Geographical Background of India
The geographical setting of India has further offered a distinct dimension to the Indian tourism industry.
Indian along with Pakistan and Bangladesh constitutes a geographical unit. Pakistan and Bangladesh are two sub continents of India. The geographical unit consisting of India, Pakistan and Bangladesh has distinctly stood apart from the main continent of Asia. This is because of the fact that Himalayan ranges are present in the North side while seas cover the other three sides. On the other hand, the Himalayan ranges are covered by other mountains such as in the west there is Karakoram and then Hindukush. In the south of the Hindukush is covered by Sufed Koh and the Sulaiman hills. And these are separating India from Afghanistan while the Kirthar hills separating India from Beluchistan. In the East side there are Himalayan spurs that forms the Patkoi, Lushai Hills and Naga hills, with their dense forests barring access to India from that quarter. There are several passes in the Western side. The prominent route is through the Khyber. The other route, which is also famous, starts from Heart to Kandahar and finally descends into the Indus Valley through the Bolan Pass. There is a third route that passes through the inhospitable Makran desert. These passes are the way in which different invaders and merchants tried to enter into the country. The same case happened with Indians, they maintained their commercial as well as cultural contact with the people of Western Asia, Europe, China, and Central Asia.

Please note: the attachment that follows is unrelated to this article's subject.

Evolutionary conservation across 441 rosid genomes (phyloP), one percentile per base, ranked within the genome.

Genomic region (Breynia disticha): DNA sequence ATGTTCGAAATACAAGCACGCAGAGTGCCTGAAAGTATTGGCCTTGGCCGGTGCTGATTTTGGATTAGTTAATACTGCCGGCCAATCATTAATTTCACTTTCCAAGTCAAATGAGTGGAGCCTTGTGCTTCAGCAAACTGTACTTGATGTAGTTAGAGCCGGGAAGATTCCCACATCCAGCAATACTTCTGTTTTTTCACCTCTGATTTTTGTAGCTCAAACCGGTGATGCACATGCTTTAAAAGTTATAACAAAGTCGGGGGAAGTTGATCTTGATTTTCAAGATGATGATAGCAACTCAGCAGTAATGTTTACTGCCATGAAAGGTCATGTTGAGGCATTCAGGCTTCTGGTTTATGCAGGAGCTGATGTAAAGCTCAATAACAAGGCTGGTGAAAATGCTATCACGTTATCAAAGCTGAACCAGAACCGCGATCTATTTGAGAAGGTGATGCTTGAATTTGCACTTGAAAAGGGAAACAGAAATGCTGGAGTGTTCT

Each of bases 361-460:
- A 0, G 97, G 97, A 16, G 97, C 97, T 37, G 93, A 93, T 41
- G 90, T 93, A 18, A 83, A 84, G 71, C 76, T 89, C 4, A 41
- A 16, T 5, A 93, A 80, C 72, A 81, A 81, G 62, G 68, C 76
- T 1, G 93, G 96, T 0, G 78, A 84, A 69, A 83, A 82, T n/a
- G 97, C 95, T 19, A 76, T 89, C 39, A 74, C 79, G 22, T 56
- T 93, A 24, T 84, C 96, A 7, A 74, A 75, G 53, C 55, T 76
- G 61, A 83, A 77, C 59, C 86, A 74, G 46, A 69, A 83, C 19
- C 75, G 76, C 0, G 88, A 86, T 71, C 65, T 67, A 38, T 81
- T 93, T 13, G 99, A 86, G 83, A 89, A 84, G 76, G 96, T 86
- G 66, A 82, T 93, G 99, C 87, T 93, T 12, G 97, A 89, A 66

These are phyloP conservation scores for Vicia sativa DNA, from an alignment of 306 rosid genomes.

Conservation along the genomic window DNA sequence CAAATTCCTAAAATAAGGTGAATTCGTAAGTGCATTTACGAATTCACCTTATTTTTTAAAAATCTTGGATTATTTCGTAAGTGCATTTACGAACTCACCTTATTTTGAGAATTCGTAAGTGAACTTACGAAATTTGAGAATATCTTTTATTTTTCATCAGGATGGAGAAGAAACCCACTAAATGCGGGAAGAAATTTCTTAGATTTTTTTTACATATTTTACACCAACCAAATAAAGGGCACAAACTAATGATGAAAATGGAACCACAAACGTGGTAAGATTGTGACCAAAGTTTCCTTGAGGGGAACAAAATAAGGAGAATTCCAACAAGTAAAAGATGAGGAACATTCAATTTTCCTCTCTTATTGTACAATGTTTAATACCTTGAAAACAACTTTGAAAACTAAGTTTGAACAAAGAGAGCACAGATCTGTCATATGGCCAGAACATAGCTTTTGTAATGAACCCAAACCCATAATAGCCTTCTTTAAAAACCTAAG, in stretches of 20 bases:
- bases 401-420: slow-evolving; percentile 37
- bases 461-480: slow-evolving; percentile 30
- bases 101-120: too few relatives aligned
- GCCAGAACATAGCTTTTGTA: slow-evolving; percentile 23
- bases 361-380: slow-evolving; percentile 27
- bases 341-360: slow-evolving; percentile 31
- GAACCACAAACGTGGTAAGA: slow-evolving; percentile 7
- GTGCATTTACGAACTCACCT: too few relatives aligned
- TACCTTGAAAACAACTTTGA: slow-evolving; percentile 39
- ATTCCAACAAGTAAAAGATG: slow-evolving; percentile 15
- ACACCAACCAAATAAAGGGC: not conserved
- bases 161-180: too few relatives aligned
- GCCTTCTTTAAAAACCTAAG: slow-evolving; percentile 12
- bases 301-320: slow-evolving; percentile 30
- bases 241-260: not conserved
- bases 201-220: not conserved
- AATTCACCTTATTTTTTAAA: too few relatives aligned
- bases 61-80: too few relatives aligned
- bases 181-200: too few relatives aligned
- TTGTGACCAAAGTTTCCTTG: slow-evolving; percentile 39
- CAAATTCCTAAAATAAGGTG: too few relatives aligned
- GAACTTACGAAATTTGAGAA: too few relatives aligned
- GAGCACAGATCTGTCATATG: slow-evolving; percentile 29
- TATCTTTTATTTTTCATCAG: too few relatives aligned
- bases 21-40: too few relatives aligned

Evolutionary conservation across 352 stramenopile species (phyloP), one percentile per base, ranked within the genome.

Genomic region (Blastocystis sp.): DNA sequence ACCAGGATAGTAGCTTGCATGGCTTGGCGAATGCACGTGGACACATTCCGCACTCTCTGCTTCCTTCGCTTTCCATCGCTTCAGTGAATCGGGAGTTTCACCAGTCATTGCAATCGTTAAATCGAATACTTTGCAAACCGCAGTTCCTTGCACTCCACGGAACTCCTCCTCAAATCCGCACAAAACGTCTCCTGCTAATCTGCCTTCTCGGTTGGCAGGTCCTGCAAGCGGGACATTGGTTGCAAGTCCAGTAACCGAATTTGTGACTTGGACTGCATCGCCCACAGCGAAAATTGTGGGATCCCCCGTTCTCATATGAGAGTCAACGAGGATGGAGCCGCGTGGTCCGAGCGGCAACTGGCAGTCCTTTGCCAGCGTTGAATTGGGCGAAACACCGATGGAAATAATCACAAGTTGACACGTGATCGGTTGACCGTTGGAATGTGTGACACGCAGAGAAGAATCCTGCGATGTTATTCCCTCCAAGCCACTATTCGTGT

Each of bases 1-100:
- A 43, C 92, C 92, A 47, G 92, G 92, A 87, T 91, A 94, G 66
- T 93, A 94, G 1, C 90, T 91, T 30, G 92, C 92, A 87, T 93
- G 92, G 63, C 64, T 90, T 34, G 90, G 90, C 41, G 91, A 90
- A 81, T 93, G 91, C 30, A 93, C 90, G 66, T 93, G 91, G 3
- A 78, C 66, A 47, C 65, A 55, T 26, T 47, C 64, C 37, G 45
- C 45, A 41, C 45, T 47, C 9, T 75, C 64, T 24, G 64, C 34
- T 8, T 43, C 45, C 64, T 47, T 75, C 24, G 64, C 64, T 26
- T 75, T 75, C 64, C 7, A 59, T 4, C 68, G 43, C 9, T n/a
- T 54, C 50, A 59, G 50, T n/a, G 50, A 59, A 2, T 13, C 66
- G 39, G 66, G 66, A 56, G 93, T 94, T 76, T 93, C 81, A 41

The Northeastern Mountains maintain a gap leaving the space for the river Brahmaputra. Though it is too difficult to pass through the dense forests but still some merchants and missionaries passed through them and entered India.
Because of all these reasons and mainly because of Himalayan range India was isolated from other countries of Asia but it has always maintained the cultural and commercial contacts with the countries as well.
In the South direction there is Indian Ocean, because of which India is protected from the foreign invasion. But it is also seen that the people of the ancient India also maintained cultural contacts with many of the islands and countries through the sea.
Thus it can be seen that the country was always isolated from the rest of the world but as a matter of fact it always tried to keep in touch with the outer part of the world. Indian subcontinent is not a country but it is actually a vast geographical region whose length from the east to west is about 4,000 km and from the north to south it is about 3,200 km. The vastness of India has resulted in a variety of conditions both geographical and sociological and that is the reason why it has all the variety of climates from the scorching heat of the desert of Rajasthan to the extreme arctic cold of the snow-covered peaks of the Himalayas. The rainfall varies from the peak to the plains while there is also variation in the flora and fauna. India's vast and varied resources have been utilized for economic self-sufficiency and independence.